EDIT: figured out it was an air pocket in the crossover tube cuz I had re oriented a coolant tube. This reorientation caused the crossover tube to be the high spot so the sensor was not fully submerged. Reposition tube to its prior spot and all was back to normal operation. I’ll have to figure out how to more effectively burp the system.
For some reason the digital coolant temp sensor reading higher than motor (at least what the ECU says). This sensor is at the radiator T’d with the bleed line. Might me air in that line causing it to read higher. Freaks me out to have two different readings and having a hell if a time trying to bleed it. Hoping getting the motor higher than radiator will help.
Early morning wake up before dawn for the set up crew at Alameda Point, I’m sure my neighbor just loves that. Long course that had a few fast sections (nothing over 50 mph honest ) Morning runs went fairly well with slowly chipping away at my times but the PM just wasn’t clicking. Last run and 3/4 way thru I spotted a cone down and alerted that course worker and got a rerun. Tires hot, course fresh in my mind and ready to go. Result, my fasted time of the day
I’ve had a harness bar for some time but when I put in the ST roll bar I just bolted it in place. I finally got around to adding the harness bar to the roll bar and added some triangulation. To join tubing, u can’t just cut it at an angle and weld it together. Well…u could but it would be a strong joint nor look very good. It needs to be coped so the fit tightly together. Coping by grinding freehand is a pita and often just make one long tube into several short useless tubes from all the mistakes. I stumbled across a cool tool called a coping calculator. You enter the diameter if the tubing to be joined, it’s wall thickness, the angle and any offset and it gives you a PDF u can print and cut out and trace onto the tube then grind away. It worked awesome!!! Check it out at metalgeek.com.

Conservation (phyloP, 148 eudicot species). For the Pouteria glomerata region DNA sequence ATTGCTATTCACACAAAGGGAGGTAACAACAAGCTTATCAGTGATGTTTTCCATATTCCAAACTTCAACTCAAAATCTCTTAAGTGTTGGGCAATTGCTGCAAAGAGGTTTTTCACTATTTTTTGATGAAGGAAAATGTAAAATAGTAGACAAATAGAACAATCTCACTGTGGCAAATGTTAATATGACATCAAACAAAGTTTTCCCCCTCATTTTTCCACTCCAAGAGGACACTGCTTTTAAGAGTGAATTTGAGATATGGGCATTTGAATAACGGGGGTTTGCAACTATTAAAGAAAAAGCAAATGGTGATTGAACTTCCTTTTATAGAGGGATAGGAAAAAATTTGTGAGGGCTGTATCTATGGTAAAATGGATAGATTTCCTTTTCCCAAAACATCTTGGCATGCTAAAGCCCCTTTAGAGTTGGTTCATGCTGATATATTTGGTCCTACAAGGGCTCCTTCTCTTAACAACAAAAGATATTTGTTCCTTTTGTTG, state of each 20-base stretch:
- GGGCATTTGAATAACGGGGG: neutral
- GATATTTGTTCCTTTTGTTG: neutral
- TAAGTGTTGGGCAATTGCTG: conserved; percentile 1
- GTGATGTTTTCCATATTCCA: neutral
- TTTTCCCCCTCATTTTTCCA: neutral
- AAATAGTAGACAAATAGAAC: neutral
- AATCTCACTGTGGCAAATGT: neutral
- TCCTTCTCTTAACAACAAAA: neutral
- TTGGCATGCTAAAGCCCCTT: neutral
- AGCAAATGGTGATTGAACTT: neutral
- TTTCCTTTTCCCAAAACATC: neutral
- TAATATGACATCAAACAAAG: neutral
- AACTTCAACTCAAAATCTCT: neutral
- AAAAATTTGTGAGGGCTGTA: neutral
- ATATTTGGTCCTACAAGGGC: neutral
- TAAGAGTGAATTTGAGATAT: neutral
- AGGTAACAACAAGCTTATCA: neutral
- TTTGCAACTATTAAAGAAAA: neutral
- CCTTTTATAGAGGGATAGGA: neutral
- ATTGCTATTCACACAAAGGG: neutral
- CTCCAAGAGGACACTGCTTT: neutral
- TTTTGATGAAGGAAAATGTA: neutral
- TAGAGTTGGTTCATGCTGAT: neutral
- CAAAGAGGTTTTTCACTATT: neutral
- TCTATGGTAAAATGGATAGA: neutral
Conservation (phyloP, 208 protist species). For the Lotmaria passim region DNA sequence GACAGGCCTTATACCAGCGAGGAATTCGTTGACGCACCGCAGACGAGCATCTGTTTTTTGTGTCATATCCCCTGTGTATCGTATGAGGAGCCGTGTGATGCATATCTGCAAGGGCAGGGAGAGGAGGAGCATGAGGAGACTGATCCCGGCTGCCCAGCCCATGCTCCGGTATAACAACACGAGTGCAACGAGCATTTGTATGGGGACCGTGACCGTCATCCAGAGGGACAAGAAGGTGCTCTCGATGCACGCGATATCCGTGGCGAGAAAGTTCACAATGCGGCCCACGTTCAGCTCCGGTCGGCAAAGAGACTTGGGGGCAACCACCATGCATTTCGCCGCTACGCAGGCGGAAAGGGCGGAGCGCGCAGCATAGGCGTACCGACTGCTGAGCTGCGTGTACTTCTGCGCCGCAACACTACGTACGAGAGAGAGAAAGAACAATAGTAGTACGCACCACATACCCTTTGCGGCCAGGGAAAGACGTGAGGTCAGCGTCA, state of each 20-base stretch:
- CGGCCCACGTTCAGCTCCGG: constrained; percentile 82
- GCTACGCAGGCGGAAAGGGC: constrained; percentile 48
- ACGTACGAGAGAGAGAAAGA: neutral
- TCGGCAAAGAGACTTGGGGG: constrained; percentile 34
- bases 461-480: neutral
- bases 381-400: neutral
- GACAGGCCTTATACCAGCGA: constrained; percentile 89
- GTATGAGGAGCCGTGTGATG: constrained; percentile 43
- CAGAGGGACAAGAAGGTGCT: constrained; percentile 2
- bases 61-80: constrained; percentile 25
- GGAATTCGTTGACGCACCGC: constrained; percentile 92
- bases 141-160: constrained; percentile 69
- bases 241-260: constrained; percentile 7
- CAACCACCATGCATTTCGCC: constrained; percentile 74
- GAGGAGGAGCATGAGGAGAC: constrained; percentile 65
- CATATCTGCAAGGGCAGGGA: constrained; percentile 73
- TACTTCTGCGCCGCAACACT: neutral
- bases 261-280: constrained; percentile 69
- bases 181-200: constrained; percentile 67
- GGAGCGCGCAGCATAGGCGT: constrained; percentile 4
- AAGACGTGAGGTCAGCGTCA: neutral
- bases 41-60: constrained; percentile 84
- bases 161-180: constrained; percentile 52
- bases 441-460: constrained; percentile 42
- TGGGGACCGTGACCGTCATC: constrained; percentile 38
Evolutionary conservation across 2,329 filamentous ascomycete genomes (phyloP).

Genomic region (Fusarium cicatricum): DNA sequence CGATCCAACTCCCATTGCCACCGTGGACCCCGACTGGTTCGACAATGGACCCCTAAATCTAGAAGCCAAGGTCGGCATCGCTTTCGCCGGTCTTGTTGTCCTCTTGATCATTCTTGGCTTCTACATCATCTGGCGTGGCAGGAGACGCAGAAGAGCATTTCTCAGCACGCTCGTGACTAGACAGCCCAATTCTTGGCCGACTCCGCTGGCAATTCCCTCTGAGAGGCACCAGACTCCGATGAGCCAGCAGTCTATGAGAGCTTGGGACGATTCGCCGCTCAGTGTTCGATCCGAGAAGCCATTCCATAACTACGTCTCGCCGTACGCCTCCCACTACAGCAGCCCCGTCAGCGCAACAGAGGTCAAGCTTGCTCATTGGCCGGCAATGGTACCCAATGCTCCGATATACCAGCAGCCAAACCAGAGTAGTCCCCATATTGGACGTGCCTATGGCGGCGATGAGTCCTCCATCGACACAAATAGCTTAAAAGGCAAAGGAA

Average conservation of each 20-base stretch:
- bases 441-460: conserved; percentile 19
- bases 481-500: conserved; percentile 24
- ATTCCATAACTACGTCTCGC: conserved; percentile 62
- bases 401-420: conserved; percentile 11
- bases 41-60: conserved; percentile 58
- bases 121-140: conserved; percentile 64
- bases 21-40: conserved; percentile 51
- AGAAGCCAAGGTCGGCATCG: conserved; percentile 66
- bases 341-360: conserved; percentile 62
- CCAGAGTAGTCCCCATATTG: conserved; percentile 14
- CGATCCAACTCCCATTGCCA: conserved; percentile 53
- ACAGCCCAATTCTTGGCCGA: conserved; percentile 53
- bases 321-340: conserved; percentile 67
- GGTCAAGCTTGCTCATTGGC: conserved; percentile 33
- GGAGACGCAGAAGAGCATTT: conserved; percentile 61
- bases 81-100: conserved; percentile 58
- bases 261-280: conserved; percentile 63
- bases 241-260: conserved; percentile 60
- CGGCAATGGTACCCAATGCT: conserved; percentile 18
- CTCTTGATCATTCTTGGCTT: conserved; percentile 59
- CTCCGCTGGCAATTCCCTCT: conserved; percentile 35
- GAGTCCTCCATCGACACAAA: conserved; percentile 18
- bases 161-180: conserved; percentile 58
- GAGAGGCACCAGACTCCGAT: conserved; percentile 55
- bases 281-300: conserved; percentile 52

Anyway, need to let the paint dry and I’ll post up final install tomorrow.
Edit: Done and installed. Despite tacking it all up in the car. It still pulled together and I had to use a scissor jack and a tube to spread em to get it bolted back in. That took nearly as long
Jack Olsen’s Black Beauty and magnificent work space. Not much to saw but stunning.
Only a few projects taken care of lately, all surrounding cooling. I added a high accuracy electronic water temp gauge from Autometer with a full sweep mechanical needle. Near perfect match to the black on black Porsche units with white font. Took the car out for some spirited driving to try to stress the system and she stayed cool without breaking a sweat. I opened up the air inlet slightly in a method I’ve seen on other track 911′s that have oil coolers behind the headlight for more air flow. Few pics of its current iteration. This likely be it for some time but hoping to update the front brakes to aluminum S calipers and modified LWB trailing arms to SWB dimensions and M calipers to round her out. The suby tranny will be a long term project since the 901 is still hangin in there.